Buddy Cushman Art

engaging stories of hope and joy

Leave a comment

I Have No Mouth, and I Must Scream

the scream

Harlan Ellison, the famous writer of science, speculative, and other fiction wrote a story/book with this title back in 1967 — “I Have No Mouth and I Must Scream”.  You have to go farther back for Norwegian artist Edvard Munch and his 1893 painting of “The Scream”. For me, they both resonate too well today.

Two years after Ellison’s story was published Neil Young gave us these lyrics: “Blue, blue windows behind the stars. Yellow moon on the rise. Big birds flying across the sky, throwing shadows on our eyes. Leave us helpless, helpless, helpless, helpless.”

I woke up this morning, staying up late last night with the network news, and felt that my duty – my job – was to write words of comfort. To comfort. Like St. Francis, not so much seek to be consoled as to console, that where there is despair, bring hope. That where there is darkness, bring light. I sat in the blue recliner that belonged to my mother and felt very strongly that my job for this day was to make my best effort for being a channel of peace.

And yet, it feels like there are shadows on my eyes, that my ability to see clearly, and by seeing understand and come up with a solution, is clouded, smudged, diminished. That I want to scream to stop it – everyone just STOP IT – but that I have no mouth. No mouth big enough and large enough and smart enough and brave enough to shout over the sickness, the division, the on-slot, landslide, the tsunami of bad and badder and still badder yet news that floods our collective view as a Nation, as a Planet. The horror of our everyday that leaps from the screen on ABC and CNN and The New York Times and The Dallas Morning News.

I feel like the person in the painting. Helpless, helpless, helpless, helpless.

And yet – again – I can’t give up. I can’t give in. I can’t say “No thank you” to the moral imperative that was waiting for me upon awakening. To be a channel of peace – tsunami or not.

In my case, where I’m at in my 68th year on the crying planet, I’m left with my writing and my painting. My mouths, as it were, with which and through which to scream. For common sense, for compassion, for plain old fashioned kindness and decency, for tolerance, for to each their own and it takes all kinds and we’re all bozos on this bus, for let there be peace on earth and let it begin with me.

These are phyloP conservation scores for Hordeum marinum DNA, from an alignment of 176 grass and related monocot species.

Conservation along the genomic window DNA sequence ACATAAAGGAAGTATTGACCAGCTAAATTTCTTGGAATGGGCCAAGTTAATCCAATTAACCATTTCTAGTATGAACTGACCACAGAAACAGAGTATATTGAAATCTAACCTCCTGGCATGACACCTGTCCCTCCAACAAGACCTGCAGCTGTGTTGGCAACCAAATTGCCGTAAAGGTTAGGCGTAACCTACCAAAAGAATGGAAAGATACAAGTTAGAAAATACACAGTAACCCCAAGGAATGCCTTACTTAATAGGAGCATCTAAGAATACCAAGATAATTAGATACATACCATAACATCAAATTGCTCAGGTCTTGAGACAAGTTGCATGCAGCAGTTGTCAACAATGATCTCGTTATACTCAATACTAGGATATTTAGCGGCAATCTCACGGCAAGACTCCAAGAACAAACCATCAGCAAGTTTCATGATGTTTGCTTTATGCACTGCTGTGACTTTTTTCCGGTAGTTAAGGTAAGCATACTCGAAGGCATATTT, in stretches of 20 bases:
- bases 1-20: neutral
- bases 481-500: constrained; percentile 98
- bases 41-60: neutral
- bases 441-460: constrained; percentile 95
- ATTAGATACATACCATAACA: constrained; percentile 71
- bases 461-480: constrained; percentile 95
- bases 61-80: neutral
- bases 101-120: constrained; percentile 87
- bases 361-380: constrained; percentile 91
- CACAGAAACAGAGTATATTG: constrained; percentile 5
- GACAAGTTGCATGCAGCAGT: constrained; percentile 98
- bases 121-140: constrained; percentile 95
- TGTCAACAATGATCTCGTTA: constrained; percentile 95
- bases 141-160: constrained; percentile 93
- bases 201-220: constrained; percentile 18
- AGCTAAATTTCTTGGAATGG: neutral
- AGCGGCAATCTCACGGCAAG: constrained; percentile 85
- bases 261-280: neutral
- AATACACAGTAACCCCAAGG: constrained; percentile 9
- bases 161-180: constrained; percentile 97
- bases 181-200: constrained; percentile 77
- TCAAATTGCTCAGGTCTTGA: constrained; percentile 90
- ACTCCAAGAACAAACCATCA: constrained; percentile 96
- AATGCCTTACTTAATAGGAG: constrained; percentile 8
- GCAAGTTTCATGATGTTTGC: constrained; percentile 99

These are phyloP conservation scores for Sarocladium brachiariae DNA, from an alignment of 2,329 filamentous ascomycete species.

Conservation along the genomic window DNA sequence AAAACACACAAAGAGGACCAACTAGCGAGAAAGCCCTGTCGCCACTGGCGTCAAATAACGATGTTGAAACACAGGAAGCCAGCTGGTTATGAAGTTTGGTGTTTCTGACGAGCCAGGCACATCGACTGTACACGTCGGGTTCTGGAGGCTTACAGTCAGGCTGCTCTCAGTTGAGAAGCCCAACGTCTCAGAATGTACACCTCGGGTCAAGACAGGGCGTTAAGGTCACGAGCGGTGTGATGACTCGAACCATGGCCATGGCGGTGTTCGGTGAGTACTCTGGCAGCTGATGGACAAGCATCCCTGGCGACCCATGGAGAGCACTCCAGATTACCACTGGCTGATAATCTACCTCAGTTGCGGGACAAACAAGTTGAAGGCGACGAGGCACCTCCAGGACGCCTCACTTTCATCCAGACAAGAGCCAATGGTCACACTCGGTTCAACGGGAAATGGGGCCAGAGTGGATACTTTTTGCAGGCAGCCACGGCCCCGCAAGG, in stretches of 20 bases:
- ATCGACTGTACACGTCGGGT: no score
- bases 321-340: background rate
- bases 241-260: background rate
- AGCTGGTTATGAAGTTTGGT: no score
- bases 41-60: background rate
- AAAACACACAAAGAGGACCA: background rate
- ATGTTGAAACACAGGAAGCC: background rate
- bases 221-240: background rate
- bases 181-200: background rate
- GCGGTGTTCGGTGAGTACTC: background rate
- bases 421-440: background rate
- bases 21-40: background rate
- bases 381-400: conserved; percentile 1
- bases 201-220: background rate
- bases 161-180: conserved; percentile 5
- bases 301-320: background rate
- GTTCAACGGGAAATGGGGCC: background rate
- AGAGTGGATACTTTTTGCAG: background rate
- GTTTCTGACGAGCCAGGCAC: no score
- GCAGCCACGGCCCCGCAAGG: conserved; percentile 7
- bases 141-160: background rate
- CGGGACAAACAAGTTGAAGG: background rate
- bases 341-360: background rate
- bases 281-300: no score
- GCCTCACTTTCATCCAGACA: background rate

I think that is part of it, and maybe a lot of it, even possibly all of it. The let it begin with me. I knew a guy named Kevin in AA back in Chelmsford, Massachusetts back in the 1990’s. Whenever he was struggling he’d turn to one or another of a couple of older women who served as mentors and comforters to him. He’d moan his particular moan of the day and their reply would always be the same. “It will get better.” No matter his degree of discomfort and psychic pain. “It will get better.” One day, his story went, he’d had enough and confronted them both about just what this “It” was. He was told, the “It” is “You”. You will get better. You will get better, and then it will get better.

I believe that. And I believe that with the right leadership, with true leadership, and with the insistence by leaders that we come together to talk and to listen and just maybe learn something about it takes all kinds and to each their own and, yeah, all of us being bozos on the bus,  maybe then I could get better and You could get better and even We could get better. And then just maybe It would get better.

It’s possible. Harlan Ellison wrote another book, “The Beast That Shouted Love at the Heart of the World”. Neil Young wrote “A Heart of Gold.” And if you look carefully at that Munch painting you’ll see a couple of figures in the background. Who knows, maybe they’re angels, honest to God angels, just waiting for that scream to yell itself out, ready to step in and bring comfort and hope and light. It’s possible.

I’ve got some ideas, some very specific ideas, about how we could begin to fix the mess we’ve become. I’ll write about them another time, soon. I guess me writing this this morning is opening my mouth and making even just a tiny noise. It’s the best I’ve got today.




Everything Is Broken

Here I ignore my most solemn advice, in which I tell myself never, never, never write about politics and my opinions about politicians. And, yet, at the serious risk of alienating family members and long-time friends, almost, as if I cannot help myself, I offer: “Everything Is Broken”.